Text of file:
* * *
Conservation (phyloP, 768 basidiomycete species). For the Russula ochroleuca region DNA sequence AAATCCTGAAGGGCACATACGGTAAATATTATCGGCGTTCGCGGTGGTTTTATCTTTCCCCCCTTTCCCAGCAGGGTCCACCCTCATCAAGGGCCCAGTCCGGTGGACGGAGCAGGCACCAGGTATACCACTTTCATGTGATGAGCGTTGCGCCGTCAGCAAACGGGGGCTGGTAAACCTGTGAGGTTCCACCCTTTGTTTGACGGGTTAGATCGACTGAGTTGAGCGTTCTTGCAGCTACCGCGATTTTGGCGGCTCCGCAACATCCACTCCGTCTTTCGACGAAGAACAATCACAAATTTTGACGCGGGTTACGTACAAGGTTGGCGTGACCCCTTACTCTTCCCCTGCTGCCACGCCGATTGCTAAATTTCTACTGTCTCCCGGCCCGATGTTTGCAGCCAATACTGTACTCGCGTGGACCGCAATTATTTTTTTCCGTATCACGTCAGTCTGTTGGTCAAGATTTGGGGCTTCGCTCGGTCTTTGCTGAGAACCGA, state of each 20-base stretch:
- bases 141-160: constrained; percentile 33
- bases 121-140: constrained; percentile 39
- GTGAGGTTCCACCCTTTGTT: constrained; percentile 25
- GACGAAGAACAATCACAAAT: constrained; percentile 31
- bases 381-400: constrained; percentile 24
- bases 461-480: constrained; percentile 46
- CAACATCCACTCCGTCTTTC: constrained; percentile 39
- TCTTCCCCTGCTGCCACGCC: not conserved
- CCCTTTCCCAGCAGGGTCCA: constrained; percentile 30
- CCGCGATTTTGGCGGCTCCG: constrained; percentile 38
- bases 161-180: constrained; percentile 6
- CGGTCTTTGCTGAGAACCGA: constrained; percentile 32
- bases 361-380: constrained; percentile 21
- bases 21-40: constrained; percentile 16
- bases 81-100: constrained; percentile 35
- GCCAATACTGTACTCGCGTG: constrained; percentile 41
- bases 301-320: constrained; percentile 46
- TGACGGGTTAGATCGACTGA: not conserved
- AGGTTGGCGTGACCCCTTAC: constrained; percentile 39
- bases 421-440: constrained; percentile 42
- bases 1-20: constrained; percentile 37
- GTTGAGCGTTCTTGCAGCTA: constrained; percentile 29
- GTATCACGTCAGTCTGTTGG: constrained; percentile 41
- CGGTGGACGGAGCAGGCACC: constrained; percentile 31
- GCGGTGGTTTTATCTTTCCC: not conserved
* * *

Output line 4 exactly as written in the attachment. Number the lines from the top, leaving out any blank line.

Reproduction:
- GTGAGGTTCCACCCTTTGTT: constrained; percentile 25